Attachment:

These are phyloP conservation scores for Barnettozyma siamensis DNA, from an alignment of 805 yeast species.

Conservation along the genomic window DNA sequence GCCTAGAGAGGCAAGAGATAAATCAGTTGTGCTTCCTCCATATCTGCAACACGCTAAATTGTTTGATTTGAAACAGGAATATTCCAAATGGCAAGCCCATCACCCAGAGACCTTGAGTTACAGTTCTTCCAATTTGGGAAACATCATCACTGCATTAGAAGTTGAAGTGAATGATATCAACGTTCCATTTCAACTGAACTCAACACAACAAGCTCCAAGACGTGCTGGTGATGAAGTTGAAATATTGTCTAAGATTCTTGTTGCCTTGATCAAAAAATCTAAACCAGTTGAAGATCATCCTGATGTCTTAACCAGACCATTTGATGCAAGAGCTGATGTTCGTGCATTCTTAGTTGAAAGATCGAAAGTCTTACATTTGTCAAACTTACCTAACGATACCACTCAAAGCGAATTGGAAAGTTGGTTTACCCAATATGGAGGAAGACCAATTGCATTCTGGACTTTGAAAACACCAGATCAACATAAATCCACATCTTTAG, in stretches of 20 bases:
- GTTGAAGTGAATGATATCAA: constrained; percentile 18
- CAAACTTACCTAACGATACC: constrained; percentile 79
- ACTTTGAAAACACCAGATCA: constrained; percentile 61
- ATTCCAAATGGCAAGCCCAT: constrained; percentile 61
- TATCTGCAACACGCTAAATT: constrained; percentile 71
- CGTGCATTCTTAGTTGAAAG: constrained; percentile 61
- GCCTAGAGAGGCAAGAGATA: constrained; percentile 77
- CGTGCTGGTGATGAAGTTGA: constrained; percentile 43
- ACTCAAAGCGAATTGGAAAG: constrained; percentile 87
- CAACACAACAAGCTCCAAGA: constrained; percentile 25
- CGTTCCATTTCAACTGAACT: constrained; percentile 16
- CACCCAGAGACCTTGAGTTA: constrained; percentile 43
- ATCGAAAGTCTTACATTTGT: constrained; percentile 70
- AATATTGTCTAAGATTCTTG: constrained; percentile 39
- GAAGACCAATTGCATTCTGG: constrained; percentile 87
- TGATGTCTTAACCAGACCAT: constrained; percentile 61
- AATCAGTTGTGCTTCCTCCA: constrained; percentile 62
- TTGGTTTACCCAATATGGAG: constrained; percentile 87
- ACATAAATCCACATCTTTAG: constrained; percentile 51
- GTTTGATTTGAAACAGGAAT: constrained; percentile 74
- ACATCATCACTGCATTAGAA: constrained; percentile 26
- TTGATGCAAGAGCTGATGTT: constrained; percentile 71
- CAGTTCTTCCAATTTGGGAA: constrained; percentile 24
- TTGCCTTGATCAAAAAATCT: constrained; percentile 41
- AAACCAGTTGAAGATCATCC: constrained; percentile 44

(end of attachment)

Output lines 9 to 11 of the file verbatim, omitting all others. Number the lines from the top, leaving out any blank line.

- GCCTAGAGAGGCAAGAGATA: constrained; percentile 77
- CGTGCTGGTGATGAAGTTGA: constrained; percentile 43
- ACTCAAAGCGAATTGGAAAG: constrained; percentile 87